“Read! In the Name of your Lord, Who has created (all that exists). He has created man from a clot (a piece of thick coagulated blood). Read! And your Lord is the Most Generous, Who has taught by the pen, He has taught man that which he knew not.” (Quran 96:1-5)
The first word of Quran disclosed to the Prophet Muhammad, may the mercy and blessings of God be upon him, was read. Read in the name of the Lord. The God asks the believers to read, seek information, contemplate the universe and its give, and wonders thanks. Consequently, from day one Islam has encouraged accomplishment and education. Throughout Quran, God repeatedly emphasizes the importance of teaching. From its inception, Islam has encouraged learning. It fosters scientific inquiry, problem resolution approaches, open learning circles, the use of community resources, peer review, storytelling, and free education. The importance of learning is the highlighted by the fact that Prophet Muhammad established education as an integral a part of Islam.
Prophet Muhammad set the first information Sessions at Darul Arqam. He would sit in the mosque when prayers, his companions gathered around him, teaching them about the foundations of Islam, the importance of morality and most importantly the identity of God. Prophet Muhammad taught the students in his information sessions verses of the Quran, and he sent the Quran teachers to communities outside the Mecca and the Medina.
Memorizing and understanding the Quran was, and still is the most vital subject in Islamic education, followed by learning and remembering traditions of the Prophet Muhammad. These traditions are the transmitted via a chain of narration that guarantees their genuineness, in much the same manner that reference lists and bibliographies are used nowadays to ensure honesty in scholarship.
The teachers closely followed traditions of the Prophet Muhammad, may the mercy and blessings of the God be upon him. They sat on the ground with their pupils seated in a very semi-circle ahead of them. Besides the teacher would be his most trusted and the learned student, transcribing all that was the said. Education in Islam grew rapidly from tiny learning circles to colleges connected to mosques. Within a short time, larger schools and universities began to spring up everywhere the Muslim Caliphate.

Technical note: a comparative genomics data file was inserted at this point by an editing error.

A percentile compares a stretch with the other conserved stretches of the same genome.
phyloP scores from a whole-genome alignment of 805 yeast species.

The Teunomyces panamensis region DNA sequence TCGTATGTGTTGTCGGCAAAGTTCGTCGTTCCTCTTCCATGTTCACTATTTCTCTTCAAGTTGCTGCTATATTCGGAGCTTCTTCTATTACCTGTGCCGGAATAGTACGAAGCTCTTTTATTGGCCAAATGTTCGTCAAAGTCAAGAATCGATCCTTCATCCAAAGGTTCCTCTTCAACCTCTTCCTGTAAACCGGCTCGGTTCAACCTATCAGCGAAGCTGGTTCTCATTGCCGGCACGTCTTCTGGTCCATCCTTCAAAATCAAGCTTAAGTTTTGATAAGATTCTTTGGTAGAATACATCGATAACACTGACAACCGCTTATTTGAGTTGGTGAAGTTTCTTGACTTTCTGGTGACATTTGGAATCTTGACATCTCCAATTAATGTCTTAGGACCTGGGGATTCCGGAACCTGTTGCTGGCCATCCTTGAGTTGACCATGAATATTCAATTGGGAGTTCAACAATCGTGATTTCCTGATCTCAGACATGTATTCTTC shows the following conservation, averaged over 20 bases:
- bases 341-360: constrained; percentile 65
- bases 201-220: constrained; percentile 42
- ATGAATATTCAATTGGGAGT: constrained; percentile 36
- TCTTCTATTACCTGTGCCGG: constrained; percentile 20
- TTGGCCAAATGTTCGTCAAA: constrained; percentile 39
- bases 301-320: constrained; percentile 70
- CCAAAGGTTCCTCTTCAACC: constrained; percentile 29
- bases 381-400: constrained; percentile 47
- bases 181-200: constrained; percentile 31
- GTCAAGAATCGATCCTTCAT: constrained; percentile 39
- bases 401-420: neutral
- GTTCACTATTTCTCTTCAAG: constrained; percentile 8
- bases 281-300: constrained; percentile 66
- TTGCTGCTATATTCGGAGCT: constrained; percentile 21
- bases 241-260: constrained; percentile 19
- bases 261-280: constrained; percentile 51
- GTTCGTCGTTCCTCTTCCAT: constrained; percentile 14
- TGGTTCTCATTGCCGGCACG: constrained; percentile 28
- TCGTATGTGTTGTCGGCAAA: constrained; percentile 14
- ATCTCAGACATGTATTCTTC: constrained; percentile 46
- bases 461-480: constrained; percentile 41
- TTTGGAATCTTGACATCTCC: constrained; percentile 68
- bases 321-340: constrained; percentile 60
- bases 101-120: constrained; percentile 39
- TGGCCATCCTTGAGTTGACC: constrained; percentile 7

“God will exalt in degree those of you who believe, and those who have been granted knowledge.” (Quran 58:11)
As the Caliphate expanded, the Prophet’s method of teaching unfold. Gathering and transmitting Quran and Muslim information was thought-about a commendable occupation. Kuttabs (learned men) and muallams (teachers) were the found in every Muslim town and village. Ibn Hawqal on his visit to Sicily claimed to have counted about three hundred elementary academics. Jubayr b. Hayya, who was later to be an official and governor within the early Muslim Caliphate, was an educator in a college in Taif. Islamic personalities such as Al-Hadjadd and also the poet’s al-Kumayt and al Tirimmah are said to possess been schoolmasters. The most famous and well-respected students thought about it an honor to teach. Ibn Muzahim, traditionist, and grammarian is said to possess had a college in Kufa attended by over 3000 youngsters. To supervise all his pupils, he rode up and down between the rows of kids on a mule.